Jesus Christ In All His Fullness
Accept No Substitute!
Jesus is called in the Scriptures the "Logos" of the Father - the window into the full meaning and heart of God Himself, the very Life of Eternity expressed in the son of Man and son of God. Petty religion and shallow "intellectual" words are such a poor substitute for the very power, life, love, passion, purity, and truth of our God, expressed in the Messiah, Y'shua, Rabboni, King of all. Putting on Him, enveloped in Him, filled with HIM - that is our Destiny if we'll embrace it and die to Live. Follow the SignPosts to HIM, rather than looking at the signposts as if they are an end in themselves.
The Mystery of the Incarnation
In the beginning was the Word, and the Word was with God, and the Word was God. He was with God in the beginning. Through Him all things were made; without Him nothing was made that had been made. In Him was life, and that life was the light of men. The light shines in the darkness, but the darkness has not understood it…The Word became flesh and made His dwelling among us. We have seen His glory, the glory of the One and only who came from the Father, full of grace and truth (John 1:1-5,14).
In the past God spoke to our forefathers through the prophets at many times and in various ways, but in these last days He has spoken to us by His Son, whom He appointed heir of all things, and through whom He made the universe. The Son is the radiance of God’s glory and the exact representation of His being (Hebrews 1:1-3).
He is the image of the invisible God, the Firstborn over all creation…For God was pleased to have all His fullness dwell in Him (Colossians 1:15, 19).
That which was from the beginning, which we have heard, which we have seen with our eyes, which we have looked at and our hands have touched—this we proclaim concerning the Word of life. The life appeared; we have seen it and testify to it, and we proclaim to you the eternal life, which was with the Father and has now appeared to us (1 John 1:1-2).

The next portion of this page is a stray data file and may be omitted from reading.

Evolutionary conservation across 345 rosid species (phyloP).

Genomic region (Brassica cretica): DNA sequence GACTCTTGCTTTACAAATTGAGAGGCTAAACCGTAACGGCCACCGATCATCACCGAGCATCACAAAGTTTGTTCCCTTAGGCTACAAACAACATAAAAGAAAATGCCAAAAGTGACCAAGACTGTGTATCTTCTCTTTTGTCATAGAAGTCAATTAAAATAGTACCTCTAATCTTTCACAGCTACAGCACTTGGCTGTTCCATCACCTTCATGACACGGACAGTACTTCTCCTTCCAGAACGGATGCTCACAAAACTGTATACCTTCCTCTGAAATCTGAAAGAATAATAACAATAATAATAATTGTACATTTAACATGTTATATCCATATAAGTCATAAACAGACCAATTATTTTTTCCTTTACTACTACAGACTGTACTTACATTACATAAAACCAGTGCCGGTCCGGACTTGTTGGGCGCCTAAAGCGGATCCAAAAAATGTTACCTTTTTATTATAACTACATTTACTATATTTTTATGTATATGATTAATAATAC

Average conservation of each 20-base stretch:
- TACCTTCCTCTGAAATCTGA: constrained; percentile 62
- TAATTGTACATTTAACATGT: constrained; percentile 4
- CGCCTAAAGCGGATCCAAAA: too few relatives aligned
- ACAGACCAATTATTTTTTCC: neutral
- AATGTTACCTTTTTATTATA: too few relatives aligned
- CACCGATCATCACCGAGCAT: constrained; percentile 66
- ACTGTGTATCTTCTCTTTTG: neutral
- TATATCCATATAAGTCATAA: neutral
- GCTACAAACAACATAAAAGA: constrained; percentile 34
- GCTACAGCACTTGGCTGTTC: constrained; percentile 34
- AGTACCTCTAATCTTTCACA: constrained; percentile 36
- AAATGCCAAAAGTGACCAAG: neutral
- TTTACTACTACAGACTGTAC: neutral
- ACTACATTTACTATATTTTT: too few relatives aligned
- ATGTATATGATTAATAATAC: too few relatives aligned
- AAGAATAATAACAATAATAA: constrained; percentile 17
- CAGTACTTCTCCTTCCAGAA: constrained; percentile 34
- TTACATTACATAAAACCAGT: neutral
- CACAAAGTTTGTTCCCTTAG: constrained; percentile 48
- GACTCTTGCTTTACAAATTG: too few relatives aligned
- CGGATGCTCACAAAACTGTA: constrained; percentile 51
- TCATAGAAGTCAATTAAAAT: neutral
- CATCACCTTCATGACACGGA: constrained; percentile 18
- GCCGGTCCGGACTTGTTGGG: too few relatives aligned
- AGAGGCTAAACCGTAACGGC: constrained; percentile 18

“I am the way, and the truth, and the life. No one comes to the Father except through Me. If you knew Me, you would know the Father as well. Anyone who has seen Me has seen the Father” (John 14:6, 7,9).
That’s mystical language: “The Word was with God. The Word was God. The Word became flesh and dwelt for a while among us.” But it’s really not just poetry! Jesus is the Word.
Often we use the term, “Word of God,” to refer to the scriptures, “the Bible.” But what do we mean when we call it the Word? We’re claiming that the Bible, this God-breathed thing, did not come from man’s conception, man’s hand, or man’s mind applied to philosophical or religious matters, that instead it is a recorded manifestation of the very breath of God.
Jesus Christ, however, is so much greater than that! He is the incarnate manifestation of the Word of God. If the Bible is the Word become words, Jesus is the Word become flesh. Remember that the Father, Son, and Holy Ghost are one God. “The Lord thy God is one God”—not three Gods, but one. Jesus said, “No one comes to the Father but by Me.” Jesus of Nazareth is the expressed heart and Word of God Himself. He is the manifested thought of God Almighty.
I want to take this step back to help you to see that the qualities the Bible speaks about—patience, humility, holiness—are not just noble character traits that we must strive to imitate. Jesus Christ Himself is the Word of God. What we read about in the written Word is simply a description of Jesus Christ in language we can understand. “He came and dwelt for a while among us.” He lived out God’s character and life. He spoke it. He taught it. He was the breath of God. Again, “No man comes to the Father but by Me.” Jesus was and is the road to the Father, expressing and manifesting and personifying the character and thought and mind of God. He was the “exact representation of the Father.”
“Have you been with me so long and do not understand?” Jesus asked. “When you see me, you have seen the Father.” You can see right through the incarnate Word of God into the heart and mind of God, into the very Person of God Himself. That’s who Jesus is! And that’s why John spoke of Jesus as being “the eternal life.” That’s why John could say, “Our hands touched, our eyes saw, our ears heard the very eternal life of God.” He didn’t say that Jesus was a “really good man who told us all about God, a man who lived a perfect Christian life to show us how to live it, then gave us the Holy Spirit so we could live it, too.” Instead, John—reflecting back sixty years after he saw Jesus ascend to heaven—said that he had touched the eternal life, not just a good man.